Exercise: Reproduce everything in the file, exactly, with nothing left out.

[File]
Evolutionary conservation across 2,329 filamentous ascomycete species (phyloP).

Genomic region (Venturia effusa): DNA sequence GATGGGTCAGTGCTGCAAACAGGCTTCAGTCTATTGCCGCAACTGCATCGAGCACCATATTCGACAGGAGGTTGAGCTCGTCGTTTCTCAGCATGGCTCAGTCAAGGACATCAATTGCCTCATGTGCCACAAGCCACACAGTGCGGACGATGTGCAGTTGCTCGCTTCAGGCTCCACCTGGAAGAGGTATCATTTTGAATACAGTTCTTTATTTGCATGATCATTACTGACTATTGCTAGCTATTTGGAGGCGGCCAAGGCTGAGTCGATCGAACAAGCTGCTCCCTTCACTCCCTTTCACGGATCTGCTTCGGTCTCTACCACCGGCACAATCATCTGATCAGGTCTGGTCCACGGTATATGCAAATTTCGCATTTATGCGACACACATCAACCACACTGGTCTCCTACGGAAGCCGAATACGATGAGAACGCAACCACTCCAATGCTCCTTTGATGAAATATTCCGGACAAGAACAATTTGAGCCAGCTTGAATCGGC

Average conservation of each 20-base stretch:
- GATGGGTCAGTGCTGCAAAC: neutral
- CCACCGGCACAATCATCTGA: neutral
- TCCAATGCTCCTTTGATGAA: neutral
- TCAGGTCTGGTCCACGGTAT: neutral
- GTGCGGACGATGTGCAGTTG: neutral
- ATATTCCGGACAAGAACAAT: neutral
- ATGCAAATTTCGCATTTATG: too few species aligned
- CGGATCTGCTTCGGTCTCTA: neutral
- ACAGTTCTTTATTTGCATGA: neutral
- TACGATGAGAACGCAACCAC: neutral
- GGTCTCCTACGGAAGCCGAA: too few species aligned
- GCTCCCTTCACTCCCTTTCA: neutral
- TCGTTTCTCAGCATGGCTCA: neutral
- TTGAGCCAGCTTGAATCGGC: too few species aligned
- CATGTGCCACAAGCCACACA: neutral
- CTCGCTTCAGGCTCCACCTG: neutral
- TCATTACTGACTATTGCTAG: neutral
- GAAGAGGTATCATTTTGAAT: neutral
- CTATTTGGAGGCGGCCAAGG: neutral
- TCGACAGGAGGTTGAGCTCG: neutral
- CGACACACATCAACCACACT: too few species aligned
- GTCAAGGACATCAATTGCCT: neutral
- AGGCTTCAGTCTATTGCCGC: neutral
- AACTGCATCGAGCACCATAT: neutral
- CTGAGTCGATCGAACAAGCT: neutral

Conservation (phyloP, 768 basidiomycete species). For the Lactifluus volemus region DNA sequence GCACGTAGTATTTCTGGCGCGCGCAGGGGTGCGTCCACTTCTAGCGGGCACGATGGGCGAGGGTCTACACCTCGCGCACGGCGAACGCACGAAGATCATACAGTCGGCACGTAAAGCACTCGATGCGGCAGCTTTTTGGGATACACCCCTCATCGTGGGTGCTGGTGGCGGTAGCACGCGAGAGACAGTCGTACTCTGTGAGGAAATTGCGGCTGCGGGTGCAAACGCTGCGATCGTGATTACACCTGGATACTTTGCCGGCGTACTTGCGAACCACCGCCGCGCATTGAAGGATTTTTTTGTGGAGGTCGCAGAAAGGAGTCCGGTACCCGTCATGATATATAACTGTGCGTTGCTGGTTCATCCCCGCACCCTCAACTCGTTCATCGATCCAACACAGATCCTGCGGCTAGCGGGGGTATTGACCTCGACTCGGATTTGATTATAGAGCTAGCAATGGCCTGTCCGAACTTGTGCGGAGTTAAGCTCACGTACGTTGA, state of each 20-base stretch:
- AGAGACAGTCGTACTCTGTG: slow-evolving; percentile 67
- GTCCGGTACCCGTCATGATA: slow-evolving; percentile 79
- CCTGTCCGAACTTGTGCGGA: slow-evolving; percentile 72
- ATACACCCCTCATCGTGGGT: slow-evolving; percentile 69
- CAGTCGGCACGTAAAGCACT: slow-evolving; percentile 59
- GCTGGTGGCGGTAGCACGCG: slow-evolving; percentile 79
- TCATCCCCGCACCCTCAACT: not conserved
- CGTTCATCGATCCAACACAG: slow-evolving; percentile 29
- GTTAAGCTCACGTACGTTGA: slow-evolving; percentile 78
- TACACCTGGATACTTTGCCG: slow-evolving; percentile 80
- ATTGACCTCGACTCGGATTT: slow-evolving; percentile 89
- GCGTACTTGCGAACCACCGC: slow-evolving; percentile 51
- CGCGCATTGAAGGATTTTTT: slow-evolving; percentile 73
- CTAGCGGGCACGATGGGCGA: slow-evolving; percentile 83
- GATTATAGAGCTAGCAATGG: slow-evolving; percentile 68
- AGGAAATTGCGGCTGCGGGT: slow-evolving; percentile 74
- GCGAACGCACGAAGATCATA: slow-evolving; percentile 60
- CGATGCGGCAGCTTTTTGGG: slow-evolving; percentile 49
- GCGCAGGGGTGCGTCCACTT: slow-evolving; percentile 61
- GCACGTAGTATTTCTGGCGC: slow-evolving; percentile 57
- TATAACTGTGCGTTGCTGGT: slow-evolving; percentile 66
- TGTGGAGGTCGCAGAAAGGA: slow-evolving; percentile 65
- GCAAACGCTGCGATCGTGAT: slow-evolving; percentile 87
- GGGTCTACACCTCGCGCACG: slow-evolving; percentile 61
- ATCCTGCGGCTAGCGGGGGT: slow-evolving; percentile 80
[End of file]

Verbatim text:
Evolutionary conservation across 2,329 filamentous ascomycete species (phyloP).

Genomic region (Venturia effusa): DNA sequence GATGGGTCAGTGCTGCAAACAGGCTTCAGTCTATTGCCGCAACTGCATCGAGCACCATATTCGACAGGAGGTTGAGCTCGTCGTTTCTCAGCATGGCTCAGTCAAGGACATCAATTGCCTCATGTGCCACAAGCCACACAGTGCGGACGATGTGCAGTTGCTCGCTTCAGGCTCCACCTGGAAGAGGTATCATTTTGAATACAGTTCTTTATTTGCATGATCATTACTGACTATTGCTAGCTATTTGGAGGCGGCCAAGGCTGAGTCGATCGAACAAGCTGCTCCCTTCACTCCCTTTCACGGATCTGCTTCGGTCTCTACCACCGGCACAATCATCTGATCAGGTCTGGTCCACGGTATATGCAAATTTCGCATTTATGCGACACACATCAACCACACTGGTCTCCTACGGAAGCCGAATACGATGAGAACGCAACCACTCCAATGCTCCTTTGATGAAATATTCCGGACAAGAACAATTTGAGCCAGCTTGAATCGGC

Average conservation of each 20-base stretch:
- GATGGGTCAGTGCTGCAAAC: neutral
- CCACCGGCACAATCATCTGA: neutral
- TCCAATGCTCCTTTGATGAA: neutral
- TCAGGTCTGGTCCACGGTAT: neutral
- GTGCGGACGATGTGCAGTTG: neutral
- ATATTCCGGACAAGAACAAT: neutral
- ATGCAAATTTCGCATTTATG: too few species aligned
- CGGATCTGCTTCGGTCTCTA: neutral
- ACAGTTCTTTATTTGCATGA: neutral
- TACGATGAGAACGCAACCAC: neutral
- GGTCTCCTACGGAAGCCGAA: too few species aligned
- GCTCCCTTCACTCCCTTTCA: neutral
- TCGTTTCTCAGCATGGCTCA: neutral
- TTGAGCCAGCTTGAATCGGC: too few species aligned
- CATGTGCCACAAGCCACACA: neutral
- CTCGCTTCAGGCTCCACCTG: neutral
- TCATTACTGACTATTGCTAG: neutral
- GAAGAGGTATCATTTTGAAT: neutral
- CTATTTGGAGGCGGCCAAGG: neutral
- TCGACAGGAGGTTGAGCTCG: neutral
- CGACACACATCAACCACACT: too few species aligned
- GTCAAGGACATCAATTGCCT: neutral
- AGGCTTCAGTCTATTGCCGC: neutral
- AACTGCATCGAGCACCATAT: neutral
- CTGAGTCGATCGAACAAGCT: neutral

Conservation (phyloP, 768 basidiomycete species). For the Lactifluus volemus region DNA sequence GCACGTAGTATTTCTGGCGCGCGCAGGGGTGCGTCCACTTCTAGCGGGCACGATGGGCGAGGGTCTACACCTCGCGCACGGCGAACGCACGAAGATCATACAGTCGGCACGTAAAGCACTCGATGCGGCAGCTTTTTGGGATACACCCCTCATCGTGGGTGCTGGTGGCGGTAGCACGCGAGAGACAGTCGTACTCTGTGAGGAAATTGCGGCTGCGGGTGCAAACGCTGCGATCGTGATTACACCTGGATACTTTGCCGGCGTACTTGCGAACCACCGCCGCGCATTGAAGGATTTTTTTGTGGAGGTCGCAGAAAGGAGTCCGGTACCCGTCATGATATATAACTGTGCGTTGCTGGTTCATCCCCGCACCCTCAACTCGTTCATCGATCCAACACAGATCCTGCGGCTAGCGGGGGTATTGACCTCGACTCGGATTTGATTATAGAGCTAGCAATGGCCTGTCCGAACTTGTGCGGAGTTAAGCTCACGTACGTTGA, state of each 20-base stretch:
- AGAGACAGTCGTACTCTGTG: slow-evolving; percentile 67
- GTCCGGTACCCGTCATGATA: slow-evolving; percentile 79
- CCTGTCCGAACTTGTGCGGA: slow-evolving; percentile 72
- ATACACCCCTCATCGTGGGT: slow-evolving; percentile 69
- CAGTCGGCACGTAAAGCACT: slow-evolving; percentile 59
- GCTGGTGGCGGTAGCACGCG: slow-evolving; percentile 79
- TCATCCCCGCACCCTCAACT: not conserved
- CGTTCATCGATCCAACACAG: slow-evolving; percentile 29
- GTTAAGCTCACGTACGTTGA: slow-evolving; percentile 78
- TACACCTGGATACTTTGCCG: slow-evolving; percentile 80
- ATTGACCTCGACTCGGATTT: slow-evolving; percentile 89
- GCGTACTTGCGAACCACCGC: slow-evolving; percentile 51
- CGCGCATTGAAGGATTTTTT: slow-evolving; percentile 73
- CTAGCGGGCACGATGGGCGA: slow-evolving; percentile 83
- GATTATAGAGCTAGCAATGG: slow-evolving; percentile 68
- AGGAAATTGCGGCTGCGGGT: slow-evolving; percentile 74
- GCGAACGCACGAAGATCATA: slow-evolving; percentile 60
- CGATGCGGCAGCTTTTTGGG: slow-evolving; percentile 49
- GCGCAGGGGTGCGTCCACTT: slow-evolving; percentile 61
- GCACGTAGTATTTCTGGCGC: slow-evolving; percentile 57
- TATAACTGTGCGTTGCTGGT: slow-evolving; percentile 66
- TGTGGAGGTCGCAGAAAGGA: slow-evolving; percentile 65
- GCAAACGCTGCGATCGTGAT: slow-evolving; percentile 87
- GGGTCTACACCTCGCGCACG: slow-evolving; percentile 61
- ATCCTGCGGCTAGCGGGGGT: slow-evolving; percentile 80